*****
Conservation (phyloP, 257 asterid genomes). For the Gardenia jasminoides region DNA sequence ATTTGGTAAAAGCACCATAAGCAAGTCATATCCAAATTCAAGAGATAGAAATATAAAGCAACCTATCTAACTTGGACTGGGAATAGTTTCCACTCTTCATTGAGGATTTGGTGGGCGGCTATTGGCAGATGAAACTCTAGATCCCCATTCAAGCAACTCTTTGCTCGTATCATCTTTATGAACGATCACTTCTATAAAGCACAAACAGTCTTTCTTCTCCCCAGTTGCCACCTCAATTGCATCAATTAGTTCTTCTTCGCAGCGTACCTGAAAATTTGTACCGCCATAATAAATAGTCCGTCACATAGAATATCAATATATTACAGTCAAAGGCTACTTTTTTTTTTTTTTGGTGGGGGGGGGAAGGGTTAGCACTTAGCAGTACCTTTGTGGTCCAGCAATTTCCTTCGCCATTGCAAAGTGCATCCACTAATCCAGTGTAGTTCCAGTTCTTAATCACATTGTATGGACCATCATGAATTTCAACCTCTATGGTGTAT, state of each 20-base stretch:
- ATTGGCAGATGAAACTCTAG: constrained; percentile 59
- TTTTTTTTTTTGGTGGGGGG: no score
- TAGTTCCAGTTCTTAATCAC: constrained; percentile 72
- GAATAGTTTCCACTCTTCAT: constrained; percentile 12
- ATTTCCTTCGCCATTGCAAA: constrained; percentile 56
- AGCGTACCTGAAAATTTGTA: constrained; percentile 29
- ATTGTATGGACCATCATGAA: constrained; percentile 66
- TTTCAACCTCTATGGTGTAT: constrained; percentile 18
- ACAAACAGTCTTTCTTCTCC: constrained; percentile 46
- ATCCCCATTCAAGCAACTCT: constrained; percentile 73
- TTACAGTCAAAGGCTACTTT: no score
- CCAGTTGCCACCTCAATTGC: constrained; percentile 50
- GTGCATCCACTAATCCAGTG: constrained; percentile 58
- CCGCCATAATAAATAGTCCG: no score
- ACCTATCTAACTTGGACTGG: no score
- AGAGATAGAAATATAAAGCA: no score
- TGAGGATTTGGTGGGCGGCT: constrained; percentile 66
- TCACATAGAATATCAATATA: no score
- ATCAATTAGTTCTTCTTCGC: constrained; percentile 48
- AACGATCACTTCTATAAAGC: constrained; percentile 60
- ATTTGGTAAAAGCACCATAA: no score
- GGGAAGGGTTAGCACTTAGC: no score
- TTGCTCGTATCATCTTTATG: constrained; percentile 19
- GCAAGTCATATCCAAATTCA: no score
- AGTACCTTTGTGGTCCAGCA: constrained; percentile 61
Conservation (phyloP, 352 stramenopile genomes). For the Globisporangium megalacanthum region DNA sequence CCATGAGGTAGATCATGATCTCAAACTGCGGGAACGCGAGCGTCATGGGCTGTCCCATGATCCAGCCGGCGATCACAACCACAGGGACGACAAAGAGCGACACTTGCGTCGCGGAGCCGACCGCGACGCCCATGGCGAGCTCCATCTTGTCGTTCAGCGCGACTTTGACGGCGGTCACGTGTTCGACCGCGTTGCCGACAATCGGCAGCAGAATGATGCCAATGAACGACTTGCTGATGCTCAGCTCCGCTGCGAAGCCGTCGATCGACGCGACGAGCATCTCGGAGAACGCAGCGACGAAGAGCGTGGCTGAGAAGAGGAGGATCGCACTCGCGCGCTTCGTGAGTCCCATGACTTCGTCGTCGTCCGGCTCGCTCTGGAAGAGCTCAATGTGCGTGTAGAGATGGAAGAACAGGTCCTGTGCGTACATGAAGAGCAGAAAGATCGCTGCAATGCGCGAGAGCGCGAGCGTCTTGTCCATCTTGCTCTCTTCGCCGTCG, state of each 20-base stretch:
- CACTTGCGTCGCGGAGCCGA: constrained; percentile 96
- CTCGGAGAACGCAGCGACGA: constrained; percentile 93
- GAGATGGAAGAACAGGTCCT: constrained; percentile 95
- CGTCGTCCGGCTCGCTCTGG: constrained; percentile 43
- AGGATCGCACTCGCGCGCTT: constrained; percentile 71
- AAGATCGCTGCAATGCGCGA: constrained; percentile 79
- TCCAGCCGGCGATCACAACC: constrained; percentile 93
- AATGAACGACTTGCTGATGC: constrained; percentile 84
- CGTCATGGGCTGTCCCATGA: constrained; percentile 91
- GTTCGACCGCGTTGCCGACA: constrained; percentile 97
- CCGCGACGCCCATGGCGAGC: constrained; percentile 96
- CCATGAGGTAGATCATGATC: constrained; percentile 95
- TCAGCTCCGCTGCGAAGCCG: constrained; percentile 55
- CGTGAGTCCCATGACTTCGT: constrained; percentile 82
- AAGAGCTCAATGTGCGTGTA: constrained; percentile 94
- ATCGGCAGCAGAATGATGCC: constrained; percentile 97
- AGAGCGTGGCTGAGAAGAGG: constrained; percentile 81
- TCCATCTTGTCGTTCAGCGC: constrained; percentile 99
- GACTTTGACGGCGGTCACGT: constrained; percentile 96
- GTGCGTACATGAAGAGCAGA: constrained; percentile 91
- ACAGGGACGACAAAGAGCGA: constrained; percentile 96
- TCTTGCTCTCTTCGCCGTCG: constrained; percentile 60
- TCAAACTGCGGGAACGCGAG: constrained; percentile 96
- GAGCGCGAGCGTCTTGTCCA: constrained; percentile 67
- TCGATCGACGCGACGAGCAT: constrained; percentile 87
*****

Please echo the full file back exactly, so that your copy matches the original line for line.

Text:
Conservation (phyloP, 257 asterid genomes). For the Gardenia jasminoides region DNA sequence ATTTGGTAAAAGCACCATAAGCAAGTCATATCCAAATTCAAGAGATAGAAATATAAAGCAACCTATCTAACTTGGACTGGGAATAGTTTCCACTCTTCATTGAGGATTTGGTGGGCGGCTATTGGCAGATGAAACTCTAGATCCCCATTCAAGCAACTCTTTGCTCGTATCATCTTTATGAACGATCACTTCTATAAAGCACAAACAGTCTTTCTTCTCCCCAGTTGCCACCTCAATTGCATCAATTAGTTCTTCTTCGCAGCGTACCTGAAAATTTGTACCGCCATAATAAATAGTCCGTCACATAGAATATCAATATATTACAGTCAAAGGCTACTTTTTTTTTTTTTTGGTGGGGGGGGGAAGGGTTAGCACTTAGCAGTACCTTTGTGGTCCAGCAATTTCCTTCGCCATTGCAAAGTGCATCCACTAATCCAGTGTAGTTCCAGTTCTTAATCACATTGTATGGACCATCATGAATTTCAACCTCTATGGTGTAT, state of each 20-base stretch:
- ATTGGCAGATGAAACTCTAG: constrained; percentile 59
- TTTTTTTTTTTGGTGGGGGG: no score
- TAGTTCCAGTTCTTAATCAC: constrained; percentile 72
- GAATAGTTTCCACTCTTCAT: constrained; percentile 12
- ATTTCCTTCGCCATTGCAAA: constrained; percentile 56
- AGCGTACCTGAAAATTTGTA: constrained; percentile 29
- ATTGTATGGACCATCATGAA: constrained; percentile 66
- TTTCAACCTCTATGGTGTAT: constrained; percentile 18
- ACAAACAGTCTTTCTTCTCC: constrained; percentile 46
- ATCCCCATTCAAGCAACTCT: constrained; percentile 73
- TTACAGTCAAAGGCTACTTT: no score
- CCAGTTGCCACCTCAATTGC: constrained; percentile 50
- GTGCATCCACTAATCCAGTG: constrained; percentile 58
- CCGCCATAATAAATAGTCCG: no score
- ACCTATCTAACTTGGACTGG: no score
- AGAGATAGAAATATAAAGCA: no score
- TGAGGATTTGGTGGGCGGCT: constrained; percentile 66
- TCACATAGAATATCAATATA: no score
- ATCAATTAGTTCTTCTTCGC: constrained; percentile 48
- AACGATCACTTCTATAAAGC: constrained; percentile 60
- ATTTGGTAAAAGCACCATAA: no score
- GGGAAGGGTTAGCACTTAGC: no score
- TTGCTCGTATCATCTTTATG: constrained; percentile 19
- GCAAGTCATATCCAAATTCA: no score
- AGTACCTTTGTGGTCCAGCA: constrained; percentile 61
Conservation (phyloP, 352 stramenopile genomes). For the Globisporangium megalacanthum region DNA sequence CCATGAGGTAGATCATGATCTCAAACTGCGGGAACGCGAGCGTCATGGGCTGTCCCATGATCCAGCCGGCGATCACAACCACAGGGACGACAAAGAGCGACACTTGCGTCGCGGAGCCGACCGCGACGCCCATGGCGAGCTCCATCTTGTCGTTCAGCGCGACTTTGACGGCGGTCACGTGTTCGACCGCGTTGCCGACAATCGGCAGCAGAATGATGCCAATGAACGACTTGCTGATGCTCAGCTCCGCTGCGAAGCCGTCGATCGACGCGACGAGCATCTCGGAGAACGCAGCGACGAAGAGCGTGGCTGAGAAGAGGAGGATCGCACTCGCGCGCTTCGTGAGTCCCATGACTTCGTCGTCGTCCGGCTCGCTCTGGAAGAGCTCAATGTGCGTGTAGAGATGGAAGAACAGGTCCTGTGCGTACATGAAGAGCAGAAAGATCGCTGCAATGCGCGAGAGCGCGAGCGTCTTGTCCATCTTGCTCTCTTCGCCGTCG, state of each 20-base stretch:
- CACTTGCGTCGCGGAGCCGA: constrained; percentile 96
- CTCGGAGAACGCAGCGACGA: constrained; percentile 93
- GAGATGGAAGAACAGGTCCT: constrained; percentile 95
- CGTCGTCCGGCTCGCTCTGG: constrained; percentile 43
- AGGATCGCACTCGCGCGCTT: constrained; percentile 71
- AAGATCGCTGCAATGCGCGA: constrained; percentile 79
- TCCAGCCGGCGATCACAACC: constrained; percentile 93
- AATGAACGACTTGCTGATGC: constrained; percentile 84
- CGTCATGGGCTGTCCCATGA: constrained; percentile 91
- GTTCGACCGCGTTGCCGACA: constrained; percentile 97
- CCGCGACGCCCATGGCGAGC: constrained; percentile 96
- CCATGAGGTAGATCATGATC: constrained; percentile 95
- TCAGCTCCGCTGCGAAGCCG: constrained; percentile 55
- CGTGAGTCCCATGACTTCGT: constrained; percentile 82
- AAGAGCTCAATGTGCGTGTA: constrained; percentile 94
- ATCGGCAGCAGAATGATGCC: constrained; percentile 97
- AGAGCGTGGCTGAGAAGAGG: constrained; percentile 81
- TCCATCTTGTCGTTCAGCGC: constrained; percentile 99
- GACTTTGACGGCGGTCACGT: constrained; percentile 96
- GTGCGTACATGAAGAGCAGA: constrained; percentile 91
- ACAGGGACGACAAAGAGCGA: constrained; percentile 96
- TCTTGCTCTCTTCGCCGTCG: constrained; percentile 60
- TCAAACTGCGGGAACGCGAG: constrained; percentile 96
- GAGCGCGAGCGTCTTGTCCA: constrained; percentile 67
- TCGATCGACGCGACGAGCAT: constrained; percentile 87